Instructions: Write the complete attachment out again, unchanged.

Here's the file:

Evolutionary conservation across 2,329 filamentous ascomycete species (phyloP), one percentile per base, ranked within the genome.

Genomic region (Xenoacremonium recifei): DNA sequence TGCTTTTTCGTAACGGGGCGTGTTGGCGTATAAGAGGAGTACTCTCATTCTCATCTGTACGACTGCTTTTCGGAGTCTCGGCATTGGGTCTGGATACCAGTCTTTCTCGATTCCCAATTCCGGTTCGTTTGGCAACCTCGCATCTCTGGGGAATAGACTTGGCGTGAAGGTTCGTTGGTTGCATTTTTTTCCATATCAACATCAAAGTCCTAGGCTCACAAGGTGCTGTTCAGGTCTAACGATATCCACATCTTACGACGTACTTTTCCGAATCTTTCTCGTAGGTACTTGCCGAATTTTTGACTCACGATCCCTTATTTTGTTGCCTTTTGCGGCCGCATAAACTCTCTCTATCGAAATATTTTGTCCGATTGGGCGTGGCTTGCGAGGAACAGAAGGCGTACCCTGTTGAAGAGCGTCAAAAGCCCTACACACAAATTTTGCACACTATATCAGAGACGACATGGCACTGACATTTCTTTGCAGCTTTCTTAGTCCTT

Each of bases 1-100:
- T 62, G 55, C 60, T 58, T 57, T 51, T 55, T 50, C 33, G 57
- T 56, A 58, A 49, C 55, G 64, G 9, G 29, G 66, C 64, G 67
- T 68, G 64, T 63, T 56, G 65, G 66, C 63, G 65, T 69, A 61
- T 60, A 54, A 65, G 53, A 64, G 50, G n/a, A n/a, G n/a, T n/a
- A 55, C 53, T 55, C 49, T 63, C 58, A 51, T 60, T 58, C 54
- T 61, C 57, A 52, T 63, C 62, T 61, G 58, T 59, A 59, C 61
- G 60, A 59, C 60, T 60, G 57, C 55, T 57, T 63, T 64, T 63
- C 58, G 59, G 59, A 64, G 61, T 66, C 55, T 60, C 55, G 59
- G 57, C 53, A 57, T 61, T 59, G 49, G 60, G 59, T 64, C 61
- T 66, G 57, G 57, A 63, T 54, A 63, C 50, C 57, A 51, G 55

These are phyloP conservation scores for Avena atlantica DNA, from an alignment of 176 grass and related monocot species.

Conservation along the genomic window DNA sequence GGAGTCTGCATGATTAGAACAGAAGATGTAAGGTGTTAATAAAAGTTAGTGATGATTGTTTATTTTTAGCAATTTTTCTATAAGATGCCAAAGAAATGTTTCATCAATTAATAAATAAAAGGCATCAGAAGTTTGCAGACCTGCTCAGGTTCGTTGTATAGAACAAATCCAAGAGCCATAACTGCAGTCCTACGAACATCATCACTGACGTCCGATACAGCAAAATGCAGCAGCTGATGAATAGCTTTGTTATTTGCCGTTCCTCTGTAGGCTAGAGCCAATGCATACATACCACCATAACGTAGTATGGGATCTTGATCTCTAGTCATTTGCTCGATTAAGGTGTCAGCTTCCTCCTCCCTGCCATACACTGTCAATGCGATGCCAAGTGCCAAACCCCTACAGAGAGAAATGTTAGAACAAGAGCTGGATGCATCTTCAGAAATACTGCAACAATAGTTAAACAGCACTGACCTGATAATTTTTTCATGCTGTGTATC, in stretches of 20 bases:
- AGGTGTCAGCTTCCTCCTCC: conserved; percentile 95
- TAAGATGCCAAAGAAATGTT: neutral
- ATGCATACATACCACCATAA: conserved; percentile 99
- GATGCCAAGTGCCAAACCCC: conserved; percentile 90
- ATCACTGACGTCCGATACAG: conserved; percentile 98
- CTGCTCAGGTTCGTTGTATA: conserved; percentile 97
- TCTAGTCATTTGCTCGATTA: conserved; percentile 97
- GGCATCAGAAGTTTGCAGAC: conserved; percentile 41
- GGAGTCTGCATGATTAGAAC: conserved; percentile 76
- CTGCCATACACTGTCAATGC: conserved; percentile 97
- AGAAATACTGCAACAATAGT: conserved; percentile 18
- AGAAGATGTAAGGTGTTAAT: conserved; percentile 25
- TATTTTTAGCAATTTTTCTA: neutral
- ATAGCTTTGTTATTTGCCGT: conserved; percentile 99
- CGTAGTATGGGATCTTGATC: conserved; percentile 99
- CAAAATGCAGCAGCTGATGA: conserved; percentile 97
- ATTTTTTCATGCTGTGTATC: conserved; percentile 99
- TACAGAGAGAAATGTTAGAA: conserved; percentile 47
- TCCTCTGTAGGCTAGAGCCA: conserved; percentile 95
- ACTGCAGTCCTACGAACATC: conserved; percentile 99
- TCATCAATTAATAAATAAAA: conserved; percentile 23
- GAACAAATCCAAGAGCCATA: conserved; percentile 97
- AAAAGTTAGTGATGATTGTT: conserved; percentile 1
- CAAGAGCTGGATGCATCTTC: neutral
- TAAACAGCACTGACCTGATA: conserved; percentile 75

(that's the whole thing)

Evolutionary conservation across 2,329 filamentous ascomycete species (phyloP), one percentile per base, ranked within the genome.

Genomic region (Xenoacremonium recifei): DNA sequence TGCTTTTTCGTAACGGGGCGTGTTGGCGTATAAGAGGAGTACTCTCATTCTCATCTGTACGACTGCTTTTCGGAGTCTCGGCATTGGGTCTGGATACCAGTCTTTCTCGATTCCCAATTCCGGTTCGTTTGGCAACCTCGCATCTCTGGGGAATAGACTTGGCGTGAAGGTTCGTTGGTTGCATTTTTTTCCATATCAACATCAAAGTCCTAGGCTCACAAGGTGCTGTTCAGGTCTAACGATATCCACATCTTACGACGTACTTTTCCGAATCTTTCTCGTAGGTACTTGCCGAATTTTTGACTCACGATCCCTTATTTTGTTGCCTTTTGCGGCCGCATAAACTCTCTCTATCGAAATATTTTGTCCGATTGGGCGTGGCTTGCGAGGAACAGAAGGCGTACCCTGTTGAAGAGCGTCAAAAGCCCTACACACAAATTTTGCACACTATATCAGAGACGACATGGCACTGACATTTCTTTGCAGCTTTCTTAGTCCTT

Each of bases 1-100:
- T 62, G 55, C 60, T 58, T 57, T 51, T 55, T 50, C 33, G 57
- T 56, A 58, A 49, C 55, G 64, G 9, G 29, G 66, C 64, G 67
- T 68, G 64, T 63, T 56, G 65, G 66, C 63, G 65, T 69, A 61
- T 60, A 54, A 65, G 53, A 64, G 50, G n/a, A n/a, G n/a, T n/a
- A 55, C 53, T 55, C 49, T 63, C 58, A 51, T 60, T 58, C 54
- T 61, C 57, A 52, T 63, C 62, T 61, G 58, T 59, A 59, C 61
- G 60, A 59, C 60, T 60, G 57, C 55, T 57, T 63, T 64, T 63
- C 58, G 59, G 59, A 64, G 61, T 66, C 55, T 60, C 55, G 59
- G 57, C 53, A 57, T 61, T 59, G 49, G 60, G 59, T 64, C 61
- T 66, G 57, G 57, A 63, T 54, A 63, C 50, C 57, A 51, G 55

These are phyloP conservation scores for Avena atlantica DNA, from an alignment of 176 grass and related monocot species.

Conservation along the genomic window DNA sequence GGAGTCTGCATGATTAGAACAGAAGATGTAAGGTGTTAATAAAAGTTAGTGATGATTGTTTATTTTTAGCAATTTTTCTATAAGATGCCAAAGAAATGTTTCATCAATTAATAAATAAAAGGCATCAGAAGTTTGCAGACCTGCTCAGGTTCGTTGTATAGAACAAATCCAAGAGCCATAACTGCAGTCCTACGAACATCATCACTGACGTCCGATACAGCAAAATGCAGCAGCTGATGAATAGCTTTGTTATTTGCCGTTCCTCTGTAGGCTAGAGCCAATGCATACATACCACCATAACGTAGTATGGGATCTTGATCTCTAGTCATTTGCTCGATTAAGGTGTCAGCTTCCTCCTCCCTGCCATACACTGTCAATGCGATGCCAAGTGCCAAACCCCTACAGAGAGAAATGTTAGAACAAGAGCTGGATGCATCTTCAGAAATACTGCAACAATAGTTAAACAGCACTGACCTGATAATTTTTTCATGCTGTGTATC, in stretches of 20 bases:
- AGGTGTCAGCTTCCTCCTCC: conserved; percentile 95
- TAAGATGCCAAAGAAATGTT: neutral
- ATGCATACATACCACCATAA: conserved; percentile 99
- GATGCCAAGTGCCAAACCCC: conserved; percentile 90
- ATCACTGACGTCCGATACAG: conserved; percentile 98
- CTGCTCAGGTTCGTTGTATA: conserved; percentile 97
- TCTAGTCATTTGCTCGATTA: conserved; percentile 97
- GGCATCAGAAGTTTGCAGAC: conserved; percentile 41
- GGAGTCTGCATGATTAGAAC: conserved; percentile 76
- CTGCCATACACTGTCAATGC: conserved; percentile 97
- AGAAATACTGCAACAATAGT: conserved; percentile 18
- AGAAGATGTAAGGTGTTAAT: conserved; percentile 25
- TATTTTTAGCAATTTTTCTA: neutral
- ATAGCTTTGTTATTTGCCGT: conserved; percentile 99
- CGTAGTATGGGATCTTGATC: conserved; percentile 99
- CAAAATGCAGCAGCTGATGA: conserved; percentile 97
- ATTTTTTCATGCTGTGTATC: conserved; percentile 99
- TACAGAGAGAAATGTTAGAA: conserved; percentile 47
- TCCTCTGTAGGCTAGAGCCA: conserved; percentile 95
- ACTGCAGTCCTACGAACATC: conserved; percentile 99
- TCATCAATTAATAAATAAAA: conserved; percentile 23
- GAACAAATCCAAGAGCCATA: conserved; percentile 97
- AAAAGTTAGTGATGATTGTT: conserved; percentile 1
- CAAGAGCTGGATGCATCTTC: neutral
- TAAACAGCACTGACCTGATA: conserved; percentile 75